The license to farm – The use of anti-inflammatory medications

The old adage of “no pain, no gain” does not hold true for productivity in modern day farming.

When an animal has an illness or injury, they will have inflammation and pain. The degree of pain is not always obvious to us as animals cannot tell us, but they do show us in a variety of ways.

Pain has both physiological (increased temperature, increased heart rate, inflammation, loss of function) and psychological (painful lameness means the cow doesn’t want to walk to the feed leading to not eating; kicking the cups off because of a painful udder) effects.

As animal guardians, we have the opportunity and responsibility to prevent and reduce inflammation and pain with the use of on-farm non-steroidal anti-inflammatories (NSAIDs).

Just as you or I would take ibuprofen or paracetamol for a headache or sore knee to feel better, your animals should also be given pain relief. The sooner they feel better, the sooner they will start eating, which will give them the energy to heal.

NSAIDs can have many good advantages such as pain relief, reducing fever, reducing toxins in the blood and anti-inflammatory effects. There are several registered NSAIDs available for on-farm use. The choice of the appropriate NSAID will depend on several factors such as preventative vs treatment, chronic vs acute pain, dehydration, milk withhold, age of animal, and the practicality of injecting an animal each day.

On farm, NSAIDs should be used during the following occasions (but not limited to):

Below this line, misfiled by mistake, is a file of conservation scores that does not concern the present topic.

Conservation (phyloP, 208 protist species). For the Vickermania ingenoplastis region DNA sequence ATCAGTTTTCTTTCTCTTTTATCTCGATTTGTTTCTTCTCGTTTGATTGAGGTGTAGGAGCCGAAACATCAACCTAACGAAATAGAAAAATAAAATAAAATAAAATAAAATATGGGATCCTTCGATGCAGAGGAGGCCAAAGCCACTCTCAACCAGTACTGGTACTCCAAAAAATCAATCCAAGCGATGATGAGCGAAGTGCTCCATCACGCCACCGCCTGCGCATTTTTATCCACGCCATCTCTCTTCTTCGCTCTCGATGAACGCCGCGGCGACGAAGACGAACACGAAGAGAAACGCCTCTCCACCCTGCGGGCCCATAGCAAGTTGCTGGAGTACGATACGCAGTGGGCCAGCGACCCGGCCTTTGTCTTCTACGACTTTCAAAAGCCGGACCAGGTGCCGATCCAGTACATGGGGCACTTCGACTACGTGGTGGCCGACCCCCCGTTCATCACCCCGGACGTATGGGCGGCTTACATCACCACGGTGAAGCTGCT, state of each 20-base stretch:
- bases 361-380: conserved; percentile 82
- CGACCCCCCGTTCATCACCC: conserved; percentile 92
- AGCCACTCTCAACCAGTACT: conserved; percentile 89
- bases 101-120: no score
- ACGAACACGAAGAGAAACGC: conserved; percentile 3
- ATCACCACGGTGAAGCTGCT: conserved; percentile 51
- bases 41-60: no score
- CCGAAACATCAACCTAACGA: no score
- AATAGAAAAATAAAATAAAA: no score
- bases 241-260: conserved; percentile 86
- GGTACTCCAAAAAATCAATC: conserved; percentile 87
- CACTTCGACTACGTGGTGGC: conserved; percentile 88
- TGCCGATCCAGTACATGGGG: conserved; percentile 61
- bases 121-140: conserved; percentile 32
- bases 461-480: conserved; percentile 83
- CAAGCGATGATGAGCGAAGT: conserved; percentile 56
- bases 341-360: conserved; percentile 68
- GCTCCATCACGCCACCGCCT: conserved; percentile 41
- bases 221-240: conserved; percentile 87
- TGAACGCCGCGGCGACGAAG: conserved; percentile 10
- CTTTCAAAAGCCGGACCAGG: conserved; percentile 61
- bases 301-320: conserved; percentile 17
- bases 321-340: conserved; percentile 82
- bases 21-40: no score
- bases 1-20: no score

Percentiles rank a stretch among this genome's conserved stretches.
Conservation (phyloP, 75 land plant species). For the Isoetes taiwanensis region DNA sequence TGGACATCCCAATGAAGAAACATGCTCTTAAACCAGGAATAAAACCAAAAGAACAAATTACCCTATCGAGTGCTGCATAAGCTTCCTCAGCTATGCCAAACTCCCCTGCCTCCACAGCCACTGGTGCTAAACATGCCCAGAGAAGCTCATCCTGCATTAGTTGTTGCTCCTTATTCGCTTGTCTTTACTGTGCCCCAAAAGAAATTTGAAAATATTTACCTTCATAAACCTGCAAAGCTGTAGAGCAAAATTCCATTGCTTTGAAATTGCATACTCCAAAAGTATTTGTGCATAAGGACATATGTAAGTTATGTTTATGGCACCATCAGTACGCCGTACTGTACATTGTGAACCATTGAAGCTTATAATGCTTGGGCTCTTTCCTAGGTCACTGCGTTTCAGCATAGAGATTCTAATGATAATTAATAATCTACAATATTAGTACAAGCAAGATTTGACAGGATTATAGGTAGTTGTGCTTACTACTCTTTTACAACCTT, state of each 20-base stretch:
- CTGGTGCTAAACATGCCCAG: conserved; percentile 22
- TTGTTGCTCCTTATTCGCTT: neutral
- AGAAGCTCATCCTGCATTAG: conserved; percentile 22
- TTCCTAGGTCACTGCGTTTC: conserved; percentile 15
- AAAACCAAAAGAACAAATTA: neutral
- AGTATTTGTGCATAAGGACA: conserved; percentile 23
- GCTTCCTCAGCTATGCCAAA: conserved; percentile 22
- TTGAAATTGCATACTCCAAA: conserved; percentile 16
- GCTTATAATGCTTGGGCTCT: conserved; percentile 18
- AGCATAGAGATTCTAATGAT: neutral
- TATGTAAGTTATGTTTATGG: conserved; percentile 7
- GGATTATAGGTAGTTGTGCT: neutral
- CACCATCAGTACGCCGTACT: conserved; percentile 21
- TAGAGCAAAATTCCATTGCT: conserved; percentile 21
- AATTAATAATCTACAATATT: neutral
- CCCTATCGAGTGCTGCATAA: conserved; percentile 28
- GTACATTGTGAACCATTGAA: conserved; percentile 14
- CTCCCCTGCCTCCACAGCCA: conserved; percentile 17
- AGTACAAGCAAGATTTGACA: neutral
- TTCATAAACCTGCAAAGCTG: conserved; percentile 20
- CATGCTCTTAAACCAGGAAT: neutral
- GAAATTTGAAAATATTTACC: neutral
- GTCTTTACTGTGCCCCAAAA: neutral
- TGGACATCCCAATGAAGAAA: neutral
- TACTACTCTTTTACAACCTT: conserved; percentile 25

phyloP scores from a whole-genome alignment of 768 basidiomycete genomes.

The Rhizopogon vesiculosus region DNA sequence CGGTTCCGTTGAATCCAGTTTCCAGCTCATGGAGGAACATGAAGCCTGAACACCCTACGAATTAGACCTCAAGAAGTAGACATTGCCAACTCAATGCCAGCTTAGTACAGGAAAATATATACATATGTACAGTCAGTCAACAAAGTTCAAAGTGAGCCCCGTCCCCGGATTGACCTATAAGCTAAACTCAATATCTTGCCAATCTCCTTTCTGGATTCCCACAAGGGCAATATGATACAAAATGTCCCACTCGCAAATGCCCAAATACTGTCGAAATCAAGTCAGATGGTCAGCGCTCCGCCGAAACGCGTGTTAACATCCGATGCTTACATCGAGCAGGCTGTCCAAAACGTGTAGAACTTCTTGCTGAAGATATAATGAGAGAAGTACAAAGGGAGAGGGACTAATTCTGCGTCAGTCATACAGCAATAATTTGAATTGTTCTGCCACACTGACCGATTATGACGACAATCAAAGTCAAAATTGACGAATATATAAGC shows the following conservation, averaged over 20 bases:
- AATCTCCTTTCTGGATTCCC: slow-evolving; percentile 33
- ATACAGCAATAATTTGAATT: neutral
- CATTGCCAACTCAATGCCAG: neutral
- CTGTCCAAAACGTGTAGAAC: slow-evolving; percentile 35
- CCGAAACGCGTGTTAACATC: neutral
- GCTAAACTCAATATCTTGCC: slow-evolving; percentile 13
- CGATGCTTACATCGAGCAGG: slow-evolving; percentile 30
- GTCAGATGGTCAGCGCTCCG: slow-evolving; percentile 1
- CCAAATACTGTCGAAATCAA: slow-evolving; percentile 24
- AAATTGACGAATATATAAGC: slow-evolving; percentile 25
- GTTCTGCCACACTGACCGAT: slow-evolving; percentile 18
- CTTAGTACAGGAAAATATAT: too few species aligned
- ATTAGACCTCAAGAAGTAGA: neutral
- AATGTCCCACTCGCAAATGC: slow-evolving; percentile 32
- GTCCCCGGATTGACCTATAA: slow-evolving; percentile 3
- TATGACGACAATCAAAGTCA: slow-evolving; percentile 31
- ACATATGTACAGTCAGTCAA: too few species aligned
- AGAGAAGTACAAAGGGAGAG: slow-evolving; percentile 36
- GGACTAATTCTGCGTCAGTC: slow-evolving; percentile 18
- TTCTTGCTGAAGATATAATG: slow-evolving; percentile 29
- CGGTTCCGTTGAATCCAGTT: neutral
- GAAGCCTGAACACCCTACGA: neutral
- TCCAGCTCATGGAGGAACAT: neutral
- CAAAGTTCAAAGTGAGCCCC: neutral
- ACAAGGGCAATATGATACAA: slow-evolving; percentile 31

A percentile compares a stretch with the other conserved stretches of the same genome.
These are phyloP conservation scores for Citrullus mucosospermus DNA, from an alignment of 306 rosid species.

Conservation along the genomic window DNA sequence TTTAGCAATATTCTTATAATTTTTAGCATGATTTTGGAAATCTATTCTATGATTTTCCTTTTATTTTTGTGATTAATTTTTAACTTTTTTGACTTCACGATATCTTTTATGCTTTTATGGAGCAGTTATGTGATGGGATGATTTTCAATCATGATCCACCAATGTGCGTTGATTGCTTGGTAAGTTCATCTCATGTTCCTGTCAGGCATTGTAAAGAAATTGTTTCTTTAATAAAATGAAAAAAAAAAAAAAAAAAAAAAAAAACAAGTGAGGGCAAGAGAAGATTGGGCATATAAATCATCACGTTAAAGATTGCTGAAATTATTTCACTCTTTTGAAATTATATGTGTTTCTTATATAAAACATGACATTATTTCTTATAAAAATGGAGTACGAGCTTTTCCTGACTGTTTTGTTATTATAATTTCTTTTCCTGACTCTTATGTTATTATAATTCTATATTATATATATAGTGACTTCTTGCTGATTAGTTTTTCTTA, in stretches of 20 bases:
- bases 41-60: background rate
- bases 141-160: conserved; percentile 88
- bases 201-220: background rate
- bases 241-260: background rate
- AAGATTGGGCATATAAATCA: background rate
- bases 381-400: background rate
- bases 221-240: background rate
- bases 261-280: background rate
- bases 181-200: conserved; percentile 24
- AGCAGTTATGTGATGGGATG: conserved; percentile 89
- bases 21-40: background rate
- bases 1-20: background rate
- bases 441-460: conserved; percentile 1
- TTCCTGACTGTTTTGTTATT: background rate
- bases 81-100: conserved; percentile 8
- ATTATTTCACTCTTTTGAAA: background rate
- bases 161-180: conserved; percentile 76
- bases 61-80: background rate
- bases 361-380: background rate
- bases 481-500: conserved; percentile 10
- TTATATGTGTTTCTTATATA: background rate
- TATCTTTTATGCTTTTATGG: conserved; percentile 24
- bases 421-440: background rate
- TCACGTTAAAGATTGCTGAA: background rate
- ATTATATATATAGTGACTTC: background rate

· Down cows to minimise muscle and nerve damage caused by lying down

· Assisted calving

· Mastitis

· Lame cows

· Prior to disbudding, docking, castration in conjunction with local anesthetic

· Scouring calves

· Respiratory infections

The benefit of NSAID use to the animal reduces both physiological and psychological effects of pain so an animal returns to normal function faster and therefore returning to producing faster and an improved benefit on your bottom line. With increased scrutiny of farming and ongoing consumer demand for optimal animal welfare, use of pain relief on-farm demonstrates care for animal welfare and contributes to the sustainability of farming.

Just because we can’t see pain, doesn’t mean it is not there. In today's farming practices let’s make the new saying “less pain, improved gain”.

NSAIDs don’t replace anything already on your treatment regime for a sick animal, rather they complement what you are already doing.

Remember if you are reaching for an antibiotic reach for an anti-inflammatory as well to improve healing and relieve pain. If you are unsure which type of pain relief/anti-inflammatory is right for a situation, give your vet a call to create a customised NSAID use plan for your farm.

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